6. Brooklyn, Illinois – Brooklyn, is a village in St. Clair County, Illinois, United States. Located two miles north of East St. Louis, Illinois and three miles northeast of downtown St. Louis, Missouri, it is the oldest town incorporated by African Americans in the United States. It was founded by freed and fugitive slaves from St. Louis and its motto is Founded by Chance, Sustained by Courage. The current mayor is Mayor Vera Banks-Glasper, superstar Tina Turner regularly performed at a local club in her early years as an entertainer. A missionary AME Church was established in the new settlement in 1836, according to oral history tradition, by 1829 Mother Priscilla Baltimore led a group of eleven families, composed of both fugitive and free African Americans, to flee slavery in St. Louis, Missouri. They crossed the Mississippi River to the state of Illinois. Mother Baltimore was said to have purchased her freedom as an adult from her master and she also bought the freedom of members of her family. Born in Kentucky, she tracked her father to Missouri. The earliest black families included Anderson, Sullivan, Singleton, Wilson, Cox, Wyatt and she may have been traveling between these locations for a time. Baltimore had become a Methodist preacher and participated in the life of the new settlement. William Paul Quinn, then a missionary of the newly formed African Methodist Episcopal Church, visited the settlement in 1836 and he had been assigned as a missionary that year to what was then called the Northwest, including Indiana and Ohio. Quinn was also active in planting new congregations in Kentucky and Missouri, Brooklyn AME Church is thought to be the first AME Church west of the Appalachian Mountains. It is now known as Quinns Chapel AME Church in his honor, in 1837, five white abolitionists platted the land and created an unincorporated nearly all-black town. Thomas Osburn was one of them, and he is documented as having lived in the area for decades, Priscilla Baltimore built a house on his former land, which she occupied from 1851-1872. In the 1840s and 1850s, the African-American population of the village was about 200, both of these church buildings have survived. Antioch Baptist Church also still stands, on July 8,1873, Brooklyn, Illinois was incorporated. By 1880, its population included 371 African-American and 203 European-American residents, in the late 19th century, its residents joined in taking new industrial jobs, commuting to those in East St. Louis and nearby areas. Blacks who migrated to what became known as Brooklyn were attracted to the possibilities of working in a settlement that would enjoy race autonomy
7. Cahokia, Illinois – Cahokia is a village in St. Clair County, Illinois, United States. It is part of Greater St. Louis metropolitan area, as of the 2010 census, the village had a population of 15,241, a decline from 16,391 in 2000. The name is a reference to one of the clans of the historic Illini confederacy and it was founded as a French Canadian mission in 1696. Early European settlers also named Cahokia Mounds after the Illini and this is an extensive prehistoric Mississippian culture urban complex located to the north in present-day Collinsville in Madison County. It is a UNESCO World Heritage Site and a State Historic Park, the city site reached its peak in the 13th century and was abandoned centuries before European contact. The Cahokia Native Americans did not coalesce as a group and live in the Illinois area until closer to the time of French contact. The European association with Cahokia began over 300 years ago, with Father Pinet’s mission in late 1696 to convert the Cahokian, Father Pinet and the Seminary of Foreign Missions of Quebec built a log church. It is dedicated to the Holy Family, during the next 100 years, Cahokia became one of the largest French colonial towns in the Illinois Country. Cahokia had become the center of an area for trading Indian goods. The village had about 3,000 inhabitants,24 brothels, the nearby town of Kaskaskia on the Mississippi became the region’s leading shipping port, and Fort de Chartres became a military and governmental command center. The 50-mile area of land between the two cities was cultivated by farming settlers, known as habitants, whose main crop was wheat, as the area expanded, the relationship between the settlers and the Indians continued to be peaceful. Settlers were mostly Canadien migrants whose families had been in North America for a while, in the following years, Cahokia suffered, mainly from the French loss in the French and Indian War in 1763. Defeated by Great Britain in what was an extension of the Seven Years War in Europe, the Odawa leader Pontiac was assassinated by other Indians in or near Cahokia on April 20,1769. In 1778, during the American Revolutionary War, George Rogers Clark set up a court in Cahokia, Cahokia officially became part of the United States by the Treaty of Paris in 1783. Soon after that, the 105 Cahokia heads of household pledged loyalty to the Continental Congress of the United States, later, Cahokia was named the county seat of St. Clair County. The Cahokia Courthouse acted as a United States territorial courthouse and a political center for the next 24 years. When in 1801 St. Clair County was enlarged, Henry Harrison named the Cahokia Courthouse the legal and governmental center of an area extending to the Canada–US border. By 1814, other counties and territories had been organized, the county seat was moved to Belleville, Illinois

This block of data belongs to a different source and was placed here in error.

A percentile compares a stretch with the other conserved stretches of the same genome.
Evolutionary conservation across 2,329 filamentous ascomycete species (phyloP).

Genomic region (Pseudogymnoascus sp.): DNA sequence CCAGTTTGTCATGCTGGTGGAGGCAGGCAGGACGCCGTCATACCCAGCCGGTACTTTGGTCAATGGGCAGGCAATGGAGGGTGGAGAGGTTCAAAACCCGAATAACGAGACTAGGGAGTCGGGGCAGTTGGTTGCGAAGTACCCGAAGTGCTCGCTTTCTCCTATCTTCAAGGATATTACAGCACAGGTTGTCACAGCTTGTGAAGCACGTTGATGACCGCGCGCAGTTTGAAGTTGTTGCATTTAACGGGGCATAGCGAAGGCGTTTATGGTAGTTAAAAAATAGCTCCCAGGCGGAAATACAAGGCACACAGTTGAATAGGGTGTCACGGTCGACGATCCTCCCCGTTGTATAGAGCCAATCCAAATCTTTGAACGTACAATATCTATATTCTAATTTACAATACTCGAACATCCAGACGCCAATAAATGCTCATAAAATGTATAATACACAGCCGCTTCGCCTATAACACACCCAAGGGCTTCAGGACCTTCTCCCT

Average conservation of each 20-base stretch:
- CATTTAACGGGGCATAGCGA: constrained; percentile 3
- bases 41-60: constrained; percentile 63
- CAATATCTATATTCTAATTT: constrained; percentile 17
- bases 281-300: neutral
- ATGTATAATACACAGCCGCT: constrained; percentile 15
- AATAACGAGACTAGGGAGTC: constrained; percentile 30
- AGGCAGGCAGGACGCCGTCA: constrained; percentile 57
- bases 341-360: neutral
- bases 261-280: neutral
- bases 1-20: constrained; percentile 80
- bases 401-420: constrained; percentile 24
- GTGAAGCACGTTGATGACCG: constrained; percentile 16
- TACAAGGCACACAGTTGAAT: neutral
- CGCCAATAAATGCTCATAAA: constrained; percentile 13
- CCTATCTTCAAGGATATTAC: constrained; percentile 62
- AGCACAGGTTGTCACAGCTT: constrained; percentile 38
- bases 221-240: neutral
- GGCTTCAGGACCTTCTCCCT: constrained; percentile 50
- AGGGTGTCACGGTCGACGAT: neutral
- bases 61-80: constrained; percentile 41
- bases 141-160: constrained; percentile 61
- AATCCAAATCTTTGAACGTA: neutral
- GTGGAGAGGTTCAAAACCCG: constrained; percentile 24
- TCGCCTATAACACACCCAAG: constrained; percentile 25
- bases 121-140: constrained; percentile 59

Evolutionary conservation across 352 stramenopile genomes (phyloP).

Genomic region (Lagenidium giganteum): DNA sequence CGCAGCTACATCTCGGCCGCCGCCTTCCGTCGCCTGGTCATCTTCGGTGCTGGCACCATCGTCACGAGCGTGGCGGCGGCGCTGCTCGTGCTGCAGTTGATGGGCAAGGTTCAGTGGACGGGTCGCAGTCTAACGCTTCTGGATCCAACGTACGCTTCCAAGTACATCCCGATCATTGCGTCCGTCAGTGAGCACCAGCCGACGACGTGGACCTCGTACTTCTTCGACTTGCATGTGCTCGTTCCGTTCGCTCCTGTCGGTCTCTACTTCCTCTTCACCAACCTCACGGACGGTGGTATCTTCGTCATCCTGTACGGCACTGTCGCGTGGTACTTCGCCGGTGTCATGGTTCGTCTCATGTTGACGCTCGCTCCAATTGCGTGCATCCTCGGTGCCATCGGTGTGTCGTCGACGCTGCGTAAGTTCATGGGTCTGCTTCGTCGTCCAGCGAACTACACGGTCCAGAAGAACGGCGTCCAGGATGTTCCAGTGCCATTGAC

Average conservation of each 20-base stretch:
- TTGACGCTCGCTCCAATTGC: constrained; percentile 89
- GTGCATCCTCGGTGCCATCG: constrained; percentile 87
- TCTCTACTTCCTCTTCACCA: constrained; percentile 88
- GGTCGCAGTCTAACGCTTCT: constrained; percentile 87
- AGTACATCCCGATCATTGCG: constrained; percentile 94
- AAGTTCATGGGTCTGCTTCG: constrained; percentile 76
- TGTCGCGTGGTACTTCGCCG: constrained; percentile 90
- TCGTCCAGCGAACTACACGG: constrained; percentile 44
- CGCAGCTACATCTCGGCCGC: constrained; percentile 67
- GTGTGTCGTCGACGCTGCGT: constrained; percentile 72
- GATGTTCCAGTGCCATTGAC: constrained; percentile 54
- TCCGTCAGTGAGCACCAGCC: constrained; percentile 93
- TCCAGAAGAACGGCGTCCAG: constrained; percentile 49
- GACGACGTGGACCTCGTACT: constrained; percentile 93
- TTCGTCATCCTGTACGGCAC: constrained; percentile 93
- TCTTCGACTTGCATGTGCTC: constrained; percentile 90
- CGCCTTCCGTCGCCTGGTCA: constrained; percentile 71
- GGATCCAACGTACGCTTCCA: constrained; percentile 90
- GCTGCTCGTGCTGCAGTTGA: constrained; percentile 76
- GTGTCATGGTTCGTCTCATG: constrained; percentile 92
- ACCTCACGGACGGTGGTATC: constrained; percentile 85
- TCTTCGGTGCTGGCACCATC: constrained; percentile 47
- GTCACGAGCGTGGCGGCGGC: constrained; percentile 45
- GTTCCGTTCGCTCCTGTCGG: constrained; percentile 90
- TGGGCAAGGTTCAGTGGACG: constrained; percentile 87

8. Cairo, Illinois – Cairo is the southernmost city in the U. S. state of Illinois, and is the county seat of Alexander County. Cairo is located at the confluence of the Mississippi and Ohio Rivers, the rivers converge at Fort Defiance State Park, a Civil War fort that was built in 1862 by Union General Ulysses S. Grant. Cairo has the lowest elevation of any location in Illinois and is the only Illinois city surrounded by levees and it is in the area known as Little Egypt. Several blocks in the town comprise the Cairo Historic District, listed on the National Register of Historic Places, the Old Customs House is also on the NRHP. The city is part of the Cape Girardeau−Jackson, MO-IL Metropolitan Statistical Area, the population at the 2010 census was 2,831, a significant decline from its peak population of 15,203 in 1920. The entire city was evacuated during the 2011 Mississippi River Floods, after the Ohio River rose higher than the 1937 flood levels, the first municipal charter for Cairo and for the Bank of Cairo were issued in 1818, bit without any settlement and without any depositors. A second and successful effort to establish a town was made by the Cairo City and Canal Company in 1836-37, however, this effort collapsed in 1840, with few settlers remaining. Charles Dickens visited Cairo in 1842, and was unimpressed, the city would serve as his prototype for the nightmare City of Eden in his novel Martin Chuzzlewit. A new city charter was written in 1857, and Cairo flourished as trade with Chicago spurred development, by 1860, the population had exceeded 2,000. In January 1862, during the Civil War, however, General Ulysses S. Grant occupied the city, Cairo would become an important supply base and training center for the rest of the war. Grants military occupation caused much of the trade to be diverted to Chicago. Instead, agriculture, lumber, and sawmills now dominated the economy, the strategic importance of Cairos geographic location during the Civil War did spark prosperity. Several banks were founded during the war years, and the growth in banking, even before that, Cairo had been becoming an important steamboat port, and the city had been designated as a port of delivery by Act of Congress in 1854. In 1869 construction began on the United States Custom House and Post Office, the custom house was completed in 1872. It served as a house, post office, and United States Court. The U. S. District Court for the Southern District of Illinois met at the building until 1905, from 1905 to 1942, the building housed the U. S. District Court for the Eastern District of Illinois. The building also housed the U. S. Circuit Court for the Eastern District of Illinois from 1905 to 1912, the post office in the building was the third busiest in the United States at the height of Cairos prosperity. One of only seven of Mullets Victorian structures remaining in the nation and it is listed on the National Register of Historic Places